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Bot Vice (PC) artwork

Bot Vice (PC) review


"Manic Brevity "


It's very easy to assume that Cabal-shooters can be simple-minded endeavors, since the protagonist is limited to the front/bottom of the screen, with their freedom minimized to left and right movements. After getting that part set up, all that's left is to make a couple simple enemy patterns, toss in some bosses, and everything's done and great, right? Well, if you go in with a "this is simple" mentality, you'll likely create something very generic, with boring enemy attacks, mundane, slow patterns, and possibly a lame gimmick to "spruce up" the action. Sadly, these failings have happened more times than not with these games, and it doesn't shine a flattering light on the sub-genre.



DYA Games seems to understand how this type of game should work, because Bot Vice succeeds with its frenzied and kinetic approach to the action, having a unique and colorful cast of robotic enemies relentlessly rush the area in numbers, and doing so with a broad range of attacks. Face certain opponents, and you'll either get hit by a stream of projectiles, charged by a bull, or get blasted by a laser beam from a bulky machine; ignore others too long, and get punished with frogs hopping in your lane, have the screen clutter with bubbles, or get pounded by incoming bombs; then there's the hovering enemies, the more pesky ones bouncing around the screen frantically while shooting. Now imagine all this happening simultaneously, and you have a general idea of the game's energy.

Despite the implication that this sounds like a brainless, single-player shooter, especially given how stages can be completed in under two minutes, Bot Vice constantly forces an assessment of the situation under heavy fire. Simply hiding behind destructible cover and using the invulnerable roll move can only do so much, not to mention the power-up batches, from spread shots to grenades, has extremely limited ammunition. Memorizing which enemies do what attack patterns as they come piling out goes a long way in systematically defusing potentially bleak outcomes. I know this is plain video game logic, but the fact that so much activity is happening on screen at any given time, along with your restricted space, requires high-level concentration, and more so if you're a stickler for receiving high ranks.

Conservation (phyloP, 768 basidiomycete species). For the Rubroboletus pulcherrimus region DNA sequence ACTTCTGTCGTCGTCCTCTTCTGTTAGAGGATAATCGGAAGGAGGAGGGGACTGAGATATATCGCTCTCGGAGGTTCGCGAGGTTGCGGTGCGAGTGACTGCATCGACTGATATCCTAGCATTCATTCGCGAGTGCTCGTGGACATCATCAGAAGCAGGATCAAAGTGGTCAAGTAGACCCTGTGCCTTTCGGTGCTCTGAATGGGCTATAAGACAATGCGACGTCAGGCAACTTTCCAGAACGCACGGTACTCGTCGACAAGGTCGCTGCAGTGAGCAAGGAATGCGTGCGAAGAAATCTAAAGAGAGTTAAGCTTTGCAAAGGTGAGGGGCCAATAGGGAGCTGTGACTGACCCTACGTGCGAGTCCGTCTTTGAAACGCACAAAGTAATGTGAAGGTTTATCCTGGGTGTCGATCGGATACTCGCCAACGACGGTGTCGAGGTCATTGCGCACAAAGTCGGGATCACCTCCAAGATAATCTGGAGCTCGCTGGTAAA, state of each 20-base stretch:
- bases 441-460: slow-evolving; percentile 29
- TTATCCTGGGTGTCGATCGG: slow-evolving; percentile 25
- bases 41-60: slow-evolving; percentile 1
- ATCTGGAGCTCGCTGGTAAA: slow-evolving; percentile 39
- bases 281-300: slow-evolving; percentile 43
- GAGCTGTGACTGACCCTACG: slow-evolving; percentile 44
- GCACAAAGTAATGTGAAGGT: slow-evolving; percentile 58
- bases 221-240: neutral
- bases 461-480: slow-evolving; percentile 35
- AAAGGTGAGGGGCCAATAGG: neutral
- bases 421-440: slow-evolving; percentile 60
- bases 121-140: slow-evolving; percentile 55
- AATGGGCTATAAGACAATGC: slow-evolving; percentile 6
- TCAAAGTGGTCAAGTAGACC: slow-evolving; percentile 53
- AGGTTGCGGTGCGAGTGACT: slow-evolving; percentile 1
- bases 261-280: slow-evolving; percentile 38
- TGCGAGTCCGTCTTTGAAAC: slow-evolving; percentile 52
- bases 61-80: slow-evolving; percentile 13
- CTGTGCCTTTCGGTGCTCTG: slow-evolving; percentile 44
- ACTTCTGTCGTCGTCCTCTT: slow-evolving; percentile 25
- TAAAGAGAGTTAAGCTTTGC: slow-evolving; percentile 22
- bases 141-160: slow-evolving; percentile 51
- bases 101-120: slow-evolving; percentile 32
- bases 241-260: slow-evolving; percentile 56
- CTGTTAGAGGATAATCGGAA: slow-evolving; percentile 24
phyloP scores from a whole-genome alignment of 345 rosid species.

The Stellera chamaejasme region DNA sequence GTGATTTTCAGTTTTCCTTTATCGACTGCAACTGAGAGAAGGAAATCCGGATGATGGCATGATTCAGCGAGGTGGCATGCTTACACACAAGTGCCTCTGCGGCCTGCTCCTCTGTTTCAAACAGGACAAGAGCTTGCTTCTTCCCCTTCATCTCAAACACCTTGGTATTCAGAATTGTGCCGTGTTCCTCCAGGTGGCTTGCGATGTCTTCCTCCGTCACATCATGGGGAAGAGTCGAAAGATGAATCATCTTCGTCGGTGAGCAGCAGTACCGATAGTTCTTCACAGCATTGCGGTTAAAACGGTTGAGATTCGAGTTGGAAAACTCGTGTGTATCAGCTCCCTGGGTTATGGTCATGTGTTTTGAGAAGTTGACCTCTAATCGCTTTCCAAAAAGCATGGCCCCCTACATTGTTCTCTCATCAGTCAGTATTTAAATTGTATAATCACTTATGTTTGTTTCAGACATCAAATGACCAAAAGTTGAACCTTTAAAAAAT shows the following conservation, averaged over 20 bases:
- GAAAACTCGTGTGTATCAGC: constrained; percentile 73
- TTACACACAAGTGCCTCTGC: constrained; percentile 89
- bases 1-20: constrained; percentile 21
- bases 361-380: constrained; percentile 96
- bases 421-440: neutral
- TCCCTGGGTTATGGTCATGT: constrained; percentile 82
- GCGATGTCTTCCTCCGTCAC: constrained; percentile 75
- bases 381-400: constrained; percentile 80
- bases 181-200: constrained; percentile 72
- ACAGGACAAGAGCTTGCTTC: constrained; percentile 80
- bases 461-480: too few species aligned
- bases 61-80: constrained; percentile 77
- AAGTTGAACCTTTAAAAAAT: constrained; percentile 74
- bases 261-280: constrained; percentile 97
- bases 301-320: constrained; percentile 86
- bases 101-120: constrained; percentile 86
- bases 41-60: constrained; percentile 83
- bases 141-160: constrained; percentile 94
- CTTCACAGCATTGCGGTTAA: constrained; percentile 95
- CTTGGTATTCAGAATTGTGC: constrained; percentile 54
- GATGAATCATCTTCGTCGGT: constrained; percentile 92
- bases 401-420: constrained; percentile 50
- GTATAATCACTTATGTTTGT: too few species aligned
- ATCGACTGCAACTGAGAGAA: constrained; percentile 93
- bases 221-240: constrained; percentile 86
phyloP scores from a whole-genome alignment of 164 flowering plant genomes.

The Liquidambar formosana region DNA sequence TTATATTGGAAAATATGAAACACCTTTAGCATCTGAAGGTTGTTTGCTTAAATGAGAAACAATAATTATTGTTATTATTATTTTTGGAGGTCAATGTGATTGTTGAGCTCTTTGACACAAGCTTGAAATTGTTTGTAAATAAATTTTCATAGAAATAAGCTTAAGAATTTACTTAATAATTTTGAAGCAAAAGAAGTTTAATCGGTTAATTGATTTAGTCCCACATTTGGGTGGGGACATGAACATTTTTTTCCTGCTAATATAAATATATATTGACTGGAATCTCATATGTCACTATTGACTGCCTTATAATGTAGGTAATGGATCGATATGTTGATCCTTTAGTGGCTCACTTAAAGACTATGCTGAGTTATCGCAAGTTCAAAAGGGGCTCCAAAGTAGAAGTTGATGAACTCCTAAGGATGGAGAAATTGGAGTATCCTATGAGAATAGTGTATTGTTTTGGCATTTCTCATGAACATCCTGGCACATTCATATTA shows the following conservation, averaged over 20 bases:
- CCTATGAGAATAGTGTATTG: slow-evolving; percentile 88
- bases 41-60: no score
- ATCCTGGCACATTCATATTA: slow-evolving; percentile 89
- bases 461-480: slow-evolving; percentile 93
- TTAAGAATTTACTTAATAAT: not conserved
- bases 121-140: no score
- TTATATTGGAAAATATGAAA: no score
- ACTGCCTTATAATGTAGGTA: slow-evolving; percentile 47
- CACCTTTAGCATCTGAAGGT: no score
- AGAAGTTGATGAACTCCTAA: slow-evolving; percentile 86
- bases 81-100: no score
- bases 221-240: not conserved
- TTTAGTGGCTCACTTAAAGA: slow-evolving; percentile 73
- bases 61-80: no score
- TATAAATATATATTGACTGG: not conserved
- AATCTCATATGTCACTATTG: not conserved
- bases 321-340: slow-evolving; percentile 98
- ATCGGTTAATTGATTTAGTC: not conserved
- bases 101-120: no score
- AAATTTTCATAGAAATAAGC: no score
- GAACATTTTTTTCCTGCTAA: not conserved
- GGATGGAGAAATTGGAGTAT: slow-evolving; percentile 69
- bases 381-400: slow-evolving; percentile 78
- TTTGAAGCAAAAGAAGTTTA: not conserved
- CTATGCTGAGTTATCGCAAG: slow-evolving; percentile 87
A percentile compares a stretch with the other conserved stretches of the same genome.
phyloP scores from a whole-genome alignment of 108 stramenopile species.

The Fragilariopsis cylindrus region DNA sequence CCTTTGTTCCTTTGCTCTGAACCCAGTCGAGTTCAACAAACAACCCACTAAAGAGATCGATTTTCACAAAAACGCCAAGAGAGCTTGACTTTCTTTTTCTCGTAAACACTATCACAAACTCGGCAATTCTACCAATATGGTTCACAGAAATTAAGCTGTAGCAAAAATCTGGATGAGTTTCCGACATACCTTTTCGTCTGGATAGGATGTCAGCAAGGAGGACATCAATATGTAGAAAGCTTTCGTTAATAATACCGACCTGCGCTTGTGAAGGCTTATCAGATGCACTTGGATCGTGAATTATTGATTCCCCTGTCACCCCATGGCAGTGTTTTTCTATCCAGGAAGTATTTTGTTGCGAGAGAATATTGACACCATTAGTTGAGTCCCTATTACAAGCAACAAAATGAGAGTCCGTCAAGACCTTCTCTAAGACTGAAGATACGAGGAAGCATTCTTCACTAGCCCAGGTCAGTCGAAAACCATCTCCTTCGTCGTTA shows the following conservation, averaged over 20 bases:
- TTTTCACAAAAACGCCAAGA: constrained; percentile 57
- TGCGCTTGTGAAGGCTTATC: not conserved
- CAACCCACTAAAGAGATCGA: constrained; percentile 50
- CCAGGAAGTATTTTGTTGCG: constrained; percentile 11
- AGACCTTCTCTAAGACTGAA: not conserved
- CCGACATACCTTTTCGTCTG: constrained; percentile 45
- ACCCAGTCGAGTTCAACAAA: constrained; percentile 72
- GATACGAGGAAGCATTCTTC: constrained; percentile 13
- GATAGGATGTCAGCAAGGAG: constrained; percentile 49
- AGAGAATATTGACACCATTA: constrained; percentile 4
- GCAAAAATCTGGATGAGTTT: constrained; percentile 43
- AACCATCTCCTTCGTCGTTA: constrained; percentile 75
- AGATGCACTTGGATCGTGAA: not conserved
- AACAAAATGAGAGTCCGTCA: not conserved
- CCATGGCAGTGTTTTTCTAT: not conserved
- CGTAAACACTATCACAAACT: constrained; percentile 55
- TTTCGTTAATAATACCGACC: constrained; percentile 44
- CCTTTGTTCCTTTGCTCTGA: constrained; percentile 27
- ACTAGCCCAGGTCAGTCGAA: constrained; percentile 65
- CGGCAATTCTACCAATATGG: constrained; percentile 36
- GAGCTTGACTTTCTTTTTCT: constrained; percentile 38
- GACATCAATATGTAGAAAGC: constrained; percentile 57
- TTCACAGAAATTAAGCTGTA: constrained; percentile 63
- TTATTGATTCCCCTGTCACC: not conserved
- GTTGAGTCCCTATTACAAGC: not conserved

If this still sounds like a very normal game, that's understandable. Bot Vice never tries to be anything more than a fun, challenging Cabal-shooter that tinkers with the sub-genre's approach to make it more engaging. The game isn't without its faults, though they really come off as nitpicks that don't take a whole lot away from the action. Voiced cutscenes prior to boss fights are inoffensive at first, but as you get further into the main game, the dialogue feels forced and tiring, as if the devs were striving for an engrossing plot. There's also this odd gimmick, a universal time limit that starts at 27 minutes and drains as you progress through the stages, that ultimately doesn't do anything invigorating to the gameplay. Maybe it was just me, but I was able to beat the whole thing on the normal difficulty, without replaying stages for more time, with seven minutes to spare.



Thankfully, a few months after the game's release, DYA Games added an extra 25 stages as a bonus for completing the main game. They're much more hectic, and you'll likely die multiple times in a single stage before figuring out a solid method for deflating the wall of projectiles spewing your way. If I played this immediately after its release, I probably would have been underwhelmed with the default selection of stages, so this was a much needed addition. Bot Vice might not bring anything new to the table, but it thrives simply because it's injected with a much needed, entertaining adrenaline rush that anyone looking to make Cabal-shooters should take notes.

4/5

pickhut's avatar
Community review by pickhut (November 21, 2016)

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